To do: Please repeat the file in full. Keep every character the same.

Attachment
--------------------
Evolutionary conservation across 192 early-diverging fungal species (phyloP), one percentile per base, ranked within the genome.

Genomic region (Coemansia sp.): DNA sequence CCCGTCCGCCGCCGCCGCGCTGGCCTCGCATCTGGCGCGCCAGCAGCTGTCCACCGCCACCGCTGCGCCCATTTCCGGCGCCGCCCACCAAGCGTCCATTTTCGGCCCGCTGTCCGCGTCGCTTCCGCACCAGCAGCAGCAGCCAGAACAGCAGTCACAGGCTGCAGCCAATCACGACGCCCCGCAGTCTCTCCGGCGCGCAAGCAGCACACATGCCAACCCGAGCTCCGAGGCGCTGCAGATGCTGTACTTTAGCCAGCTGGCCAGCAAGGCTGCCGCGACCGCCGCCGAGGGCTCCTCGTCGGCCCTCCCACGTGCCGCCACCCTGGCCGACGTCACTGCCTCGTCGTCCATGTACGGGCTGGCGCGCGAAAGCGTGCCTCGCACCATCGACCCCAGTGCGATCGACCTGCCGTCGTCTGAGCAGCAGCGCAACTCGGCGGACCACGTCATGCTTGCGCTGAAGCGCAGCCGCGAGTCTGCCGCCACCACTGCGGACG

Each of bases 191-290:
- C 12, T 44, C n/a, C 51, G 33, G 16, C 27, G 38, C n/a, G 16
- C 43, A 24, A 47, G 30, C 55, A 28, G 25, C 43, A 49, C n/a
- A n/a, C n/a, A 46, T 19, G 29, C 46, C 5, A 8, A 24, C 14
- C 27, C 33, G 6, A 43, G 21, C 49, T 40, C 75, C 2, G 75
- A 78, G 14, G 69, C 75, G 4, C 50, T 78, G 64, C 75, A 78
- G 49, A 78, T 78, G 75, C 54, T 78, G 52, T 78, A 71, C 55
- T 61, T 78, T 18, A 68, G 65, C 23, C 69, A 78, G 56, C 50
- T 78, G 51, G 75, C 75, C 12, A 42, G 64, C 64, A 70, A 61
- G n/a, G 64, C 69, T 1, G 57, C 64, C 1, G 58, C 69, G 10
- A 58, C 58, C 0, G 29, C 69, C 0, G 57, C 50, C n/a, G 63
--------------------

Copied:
Evolutionary conservation across 192 early-diverging fungal species (phyloP), one percentile per base, ranked within the genome.

Genomic region (Coemansia sp.): DNA sequence CCCGTCCGCCGCCGCCGCGCTGGCCTCGCATCTGGCGCGCCAGCAGCTGTCCACCGCCACCGCTGCGCCCATTTCCGGCGCCGCCCACCAAGCGTCCATTTTCGGCCCGCTGTCCGCGTCGCTTCCGCACCAGCAGCAGCAGCCAGAACAGCAGTCACAGGCTGCAGCCAATCACGACGCCCCGCAGTCTCTCCGGCGCGCAAGCAGCACACATGCCAACCCGAGCTCCGAGGCGCTGCAGATGCTGTACTTTAGCCAGCTGGCCAGCAAGGCTGCCGCGACCGCCGCCGAGGGCTCCTCGTCGGCCCTCCCACGTGCCGCCACCCTGGCCGACGTCACTGCCTCGTCGTCCATGTACGGGCTGGCGCGCGAAAGCGTGCCTCGCACCATCGACCCCAGTGCGATCGACCTGCCGTCGTCTGAGCAGCAGCGCAACTCGGCGGACCACGTCATGCTTGCGCTGAAGCGCAGCCGCGAGTCTGCCGCCACCACTGCGGACG

Each of bases 191-290:
- C 12, T 44, C n/a, C 51, G 33, G 16, C 27, G 38, C n/a, G 16
- C 43, A 24, A 47, G 30, C 55, A 28, G 25, C 43, A 49, C n/a
- A n/a, C n/a, A 46, T 19, G 29, C 46, C 5, A 8, A 24, C 14
- C 27, C 33, G 6, A 43, G 21, C 49, T 40, C 75, C 2, G 75
- A 78, G 14, G 69, C 75, G 4, C 50, T 78, G 64, C 75, A 78
- G 49, A 78, T 78, G 75, C 54, T 78, G 52, T 78, A 71, C 55
- T 61, T 78, T 18, A 68, G 65, C 23, C 69, A 78, G 56, C 50
- T 78, G 51, G 75, C 75, C 12, A 42, G 64, C 64, A 70, A 61
- G n/a, G 64, C 69, T 1, G 57, C 64, C 1, G 58, C 69, G 10
- A 58, C 58, C 0, G 29, C 69, C 0, G 57, C 50, C n/a, G 63